• GEOG 640 Foundations in Environmental Science
        • GEOG 660 Foundations in Resource and Environmental Management
      • Any 2 other GEOG courses that complement the student’s graduate research field. Students may elect to take a non-GEOG elective course with approval of the Graduate Officer.
    • This degree is offered through the Collaborative Water Program. This program, jointly offered by a range of departments across several academic faculties, promotes the development of interdisciplinary perspectives on water. Collaborative Water Program students complete their specialist training in their respective home departments, while working with colleagues from a variety of other departments in core interdisciplinary courses (WATER 601 and WATER 602).
    • Failure to obtain a final grade of at least 70% in each course will result in an automatic review of the student’s status in the program, which may require that the student withdraw from the program.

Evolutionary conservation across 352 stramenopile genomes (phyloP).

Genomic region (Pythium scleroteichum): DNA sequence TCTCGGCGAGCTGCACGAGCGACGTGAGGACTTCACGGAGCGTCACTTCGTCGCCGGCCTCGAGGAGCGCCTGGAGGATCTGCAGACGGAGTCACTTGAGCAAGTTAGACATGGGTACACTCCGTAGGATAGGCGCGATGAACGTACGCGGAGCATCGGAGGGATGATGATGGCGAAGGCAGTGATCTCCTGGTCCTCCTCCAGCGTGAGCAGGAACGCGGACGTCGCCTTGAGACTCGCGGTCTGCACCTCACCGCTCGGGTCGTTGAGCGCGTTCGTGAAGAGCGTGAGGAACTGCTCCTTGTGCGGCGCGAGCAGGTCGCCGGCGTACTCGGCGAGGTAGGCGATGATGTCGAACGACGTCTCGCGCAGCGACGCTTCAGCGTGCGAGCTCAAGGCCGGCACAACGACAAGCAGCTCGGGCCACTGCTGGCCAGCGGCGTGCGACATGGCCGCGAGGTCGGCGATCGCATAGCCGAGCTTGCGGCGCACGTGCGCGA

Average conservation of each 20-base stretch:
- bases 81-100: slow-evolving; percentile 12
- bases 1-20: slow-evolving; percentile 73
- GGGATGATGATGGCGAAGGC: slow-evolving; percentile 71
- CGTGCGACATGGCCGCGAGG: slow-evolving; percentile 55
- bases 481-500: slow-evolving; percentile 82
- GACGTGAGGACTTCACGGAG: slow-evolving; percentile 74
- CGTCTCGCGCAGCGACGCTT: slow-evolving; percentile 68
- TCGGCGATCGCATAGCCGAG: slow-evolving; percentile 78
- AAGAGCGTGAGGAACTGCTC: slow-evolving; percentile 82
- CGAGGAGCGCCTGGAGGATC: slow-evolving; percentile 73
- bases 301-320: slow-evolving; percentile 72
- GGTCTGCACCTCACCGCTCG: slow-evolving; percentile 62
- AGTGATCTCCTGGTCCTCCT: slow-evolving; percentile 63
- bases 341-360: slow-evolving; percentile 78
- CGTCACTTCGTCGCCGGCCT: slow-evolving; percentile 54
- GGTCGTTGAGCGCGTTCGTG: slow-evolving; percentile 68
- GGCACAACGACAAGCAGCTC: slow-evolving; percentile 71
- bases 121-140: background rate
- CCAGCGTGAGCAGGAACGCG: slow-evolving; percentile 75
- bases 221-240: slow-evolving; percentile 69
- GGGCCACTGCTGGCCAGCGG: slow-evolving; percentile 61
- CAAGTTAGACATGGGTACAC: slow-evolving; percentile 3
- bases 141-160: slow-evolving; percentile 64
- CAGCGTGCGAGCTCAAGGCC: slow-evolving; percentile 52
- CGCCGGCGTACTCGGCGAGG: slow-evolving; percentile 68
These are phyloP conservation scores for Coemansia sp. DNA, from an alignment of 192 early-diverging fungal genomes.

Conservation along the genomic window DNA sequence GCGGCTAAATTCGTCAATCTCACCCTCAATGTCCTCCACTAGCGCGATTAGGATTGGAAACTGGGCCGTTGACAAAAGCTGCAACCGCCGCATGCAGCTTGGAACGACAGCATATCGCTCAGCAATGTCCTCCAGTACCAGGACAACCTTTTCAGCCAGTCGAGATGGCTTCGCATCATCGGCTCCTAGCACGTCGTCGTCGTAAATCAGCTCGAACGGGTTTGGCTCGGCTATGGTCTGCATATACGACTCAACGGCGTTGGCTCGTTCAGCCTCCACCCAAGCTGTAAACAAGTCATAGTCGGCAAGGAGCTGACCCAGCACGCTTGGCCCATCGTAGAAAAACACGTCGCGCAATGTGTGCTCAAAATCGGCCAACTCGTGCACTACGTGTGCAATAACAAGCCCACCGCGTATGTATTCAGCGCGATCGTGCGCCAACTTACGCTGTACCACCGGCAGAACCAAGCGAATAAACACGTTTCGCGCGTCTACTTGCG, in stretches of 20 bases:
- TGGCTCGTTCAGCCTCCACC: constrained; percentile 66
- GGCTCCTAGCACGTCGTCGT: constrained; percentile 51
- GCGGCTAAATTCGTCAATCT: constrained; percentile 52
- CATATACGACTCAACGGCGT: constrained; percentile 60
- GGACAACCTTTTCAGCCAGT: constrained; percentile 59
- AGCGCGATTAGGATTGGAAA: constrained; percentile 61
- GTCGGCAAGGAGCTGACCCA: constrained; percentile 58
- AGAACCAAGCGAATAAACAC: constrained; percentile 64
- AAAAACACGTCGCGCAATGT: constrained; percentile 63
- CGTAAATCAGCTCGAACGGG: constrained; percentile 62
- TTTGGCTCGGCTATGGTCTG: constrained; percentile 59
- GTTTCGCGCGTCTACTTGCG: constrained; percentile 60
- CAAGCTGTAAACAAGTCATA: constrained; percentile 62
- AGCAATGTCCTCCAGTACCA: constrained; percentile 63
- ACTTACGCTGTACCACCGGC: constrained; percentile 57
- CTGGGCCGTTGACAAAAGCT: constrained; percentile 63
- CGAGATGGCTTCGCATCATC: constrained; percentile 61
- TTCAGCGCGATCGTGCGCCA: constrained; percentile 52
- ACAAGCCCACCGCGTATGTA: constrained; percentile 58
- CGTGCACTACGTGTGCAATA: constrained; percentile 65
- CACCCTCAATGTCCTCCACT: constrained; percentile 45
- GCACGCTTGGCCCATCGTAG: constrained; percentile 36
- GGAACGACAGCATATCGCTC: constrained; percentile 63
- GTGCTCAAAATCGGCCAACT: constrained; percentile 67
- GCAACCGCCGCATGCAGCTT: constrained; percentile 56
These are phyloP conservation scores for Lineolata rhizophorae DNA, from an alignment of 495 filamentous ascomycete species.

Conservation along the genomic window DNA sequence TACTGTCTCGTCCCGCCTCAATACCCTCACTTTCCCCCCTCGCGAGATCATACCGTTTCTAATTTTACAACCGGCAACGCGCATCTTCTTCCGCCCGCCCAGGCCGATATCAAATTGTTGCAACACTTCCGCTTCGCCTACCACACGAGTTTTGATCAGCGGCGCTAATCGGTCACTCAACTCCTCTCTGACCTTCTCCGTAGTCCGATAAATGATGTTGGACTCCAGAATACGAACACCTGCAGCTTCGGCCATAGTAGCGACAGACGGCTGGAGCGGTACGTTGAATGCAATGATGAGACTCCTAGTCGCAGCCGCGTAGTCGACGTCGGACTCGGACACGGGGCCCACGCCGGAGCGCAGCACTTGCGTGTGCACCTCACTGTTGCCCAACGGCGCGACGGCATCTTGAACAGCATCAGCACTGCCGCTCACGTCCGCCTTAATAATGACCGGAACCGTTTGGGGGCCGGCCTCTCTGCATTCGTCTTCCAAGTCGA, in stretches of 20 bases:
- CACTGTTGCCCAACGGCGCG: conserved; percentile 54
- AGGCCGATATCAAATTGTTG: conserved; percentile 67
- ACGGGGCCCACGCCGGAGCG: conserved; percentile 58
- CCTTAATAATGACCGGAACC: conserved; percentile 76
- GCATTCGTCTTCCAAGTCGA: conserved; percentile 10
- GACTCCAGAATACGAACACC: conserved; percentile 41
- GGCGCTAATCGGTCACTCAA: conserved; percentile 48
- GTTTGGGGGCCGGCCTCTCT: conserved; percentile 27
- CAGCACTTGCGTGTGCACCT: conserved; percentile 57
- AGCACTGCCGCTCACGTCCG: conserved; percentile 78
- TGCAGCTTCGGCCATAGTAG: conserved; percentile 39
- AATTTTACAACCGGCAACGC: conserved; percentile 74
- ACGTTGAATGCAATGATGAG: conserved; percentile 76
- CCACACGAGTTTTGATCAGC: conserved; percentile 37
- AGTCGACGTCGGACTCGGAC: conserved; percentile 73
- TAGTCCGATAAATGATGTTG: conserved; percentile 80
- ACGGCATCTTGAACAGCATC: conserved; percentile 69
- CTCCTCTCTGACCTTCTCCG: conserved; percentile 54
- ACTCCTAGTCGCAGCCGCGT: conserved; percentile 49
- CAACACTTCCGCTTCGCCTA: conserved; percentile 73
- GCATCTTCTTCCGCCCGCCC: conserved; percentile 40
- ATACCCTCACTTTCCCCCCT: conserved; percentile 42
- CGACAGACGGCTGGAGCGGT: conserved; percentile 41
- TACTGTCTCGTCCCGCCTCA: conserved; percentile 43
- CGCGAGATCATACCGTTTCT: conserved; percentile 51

• Link(s) to courses
  • Collaborative Research Seminar I
    • Students are required to present a seminar on their thesis or major paper research proposal and, if appropriate, early stage results to current and past Water students and Water Institute faculty members. Seminars will normally occur following the completion of WATER 601 and WATER 602. Seminars will provide the opportunity for students to discuss how learnings from Water courses were applied in, or influenced, research proposals or research work in the student’s home department. Seminars will normally be poster presentations at Water Institute organized events. The seminar is not an oral examination of the thesis or paper; rather, its purpose is to develop the student's ability to communicate their research in an organized and informative manner.
  • Master’s Research Paper
    • Each student will have a Supervisor and a Reader. The student will develop a research proposal for approval by their Supervisor, normally prior to the end of the first term. The research paper will normally be completed in the Spring (third) term. The paper should be approximately 12,000 words/50 pages in length.
  • Other requirements 
    • If a student wishes to switch from the Thesis option to the Master’s Research Paper option or vice versa, the change must be approved by the Graduate Officer.